The key element is building up personal relationships across the network, and creating opportunities to move between roles as honey producer, factory worker, volunteer or seller. Some roles are paid, some unpaid. The idea is to give the people in our network real perspective in a growing industry, and at the same time, to prize open a space between being on benefits and being in work.

I’m often asked what can be done to encourage more social enterprises. Money is increasingly available from both municipalities and funds. The problem is, that a social enterprise business model can’t be supported with cash – that would be anti-competitive – and loans need to be paid back. I’ve seen no evidence to suggest that it is harder for social enterprises to loan money than any other business. Rather that too few social business models are strong enough to justify a loan. What we see is that earmarked money goes to consultants and support organisations where there are few incentives to draw a line under unsustainable business concepts and the effect of support is hard to measure.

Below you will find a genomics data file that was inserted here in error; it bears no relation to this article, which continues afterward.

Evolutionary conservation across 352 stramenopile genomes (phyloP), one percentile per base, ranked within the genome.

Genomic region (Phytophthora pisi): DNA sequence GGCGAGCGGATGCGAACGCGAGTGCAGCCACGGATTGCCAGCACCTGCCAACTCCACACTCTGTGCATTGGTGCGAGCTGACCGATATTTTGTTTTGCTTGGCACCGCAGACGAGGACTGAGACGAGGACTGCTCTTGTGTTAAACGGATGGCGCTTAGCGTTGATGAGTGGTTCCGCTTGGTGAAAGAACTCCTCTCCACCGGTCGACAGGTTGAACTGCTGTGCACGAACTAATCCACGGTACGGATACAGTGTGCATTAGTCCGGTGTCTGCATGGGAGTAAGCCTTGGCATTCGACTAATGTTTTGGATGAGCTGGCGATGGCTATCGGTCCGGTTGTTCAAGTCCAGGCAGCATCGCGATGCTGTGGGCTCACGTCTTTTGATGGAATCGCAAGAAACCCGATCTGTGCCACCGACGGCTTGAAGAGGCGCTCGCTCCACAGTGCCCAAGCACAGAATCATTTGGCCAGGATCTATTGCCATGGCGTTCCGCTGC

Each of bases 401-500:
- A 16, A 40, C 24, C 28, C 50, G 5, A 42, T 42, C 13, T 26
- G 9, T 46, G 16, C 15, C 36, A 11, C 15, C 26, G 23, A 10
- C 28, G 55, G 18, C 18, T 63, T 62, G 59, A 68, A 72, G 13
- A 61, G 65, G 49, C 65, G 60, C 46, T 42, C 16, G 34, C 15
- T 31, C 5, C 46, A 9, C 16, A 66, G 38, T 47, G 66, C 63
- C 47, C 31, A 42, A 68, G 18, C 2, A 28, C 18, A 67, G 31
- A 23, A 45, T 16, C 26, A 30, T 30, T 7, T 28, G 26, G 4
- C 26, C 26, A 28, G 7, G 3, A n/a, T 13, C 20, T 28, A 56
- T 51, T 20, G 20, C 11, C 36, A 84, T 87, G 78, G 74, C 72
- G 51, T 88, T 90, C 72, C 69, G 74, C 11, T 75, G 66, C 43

There is a cheaper way. For example giving start-up entrepreneurs cheap or free access to unused municipal space as offices or production rooms. This is how Bybi got off the ground, in an arrangement that also covered our social profile, by committing us to take on three formerly homeless assistants from Activity Center Sundholm. Two years ago, the rooms were in a rough state. Now they are not only functional, but we are ready to invest in developing them into a full-scale honey factory. Total additional cost to the public sector? 0 kr.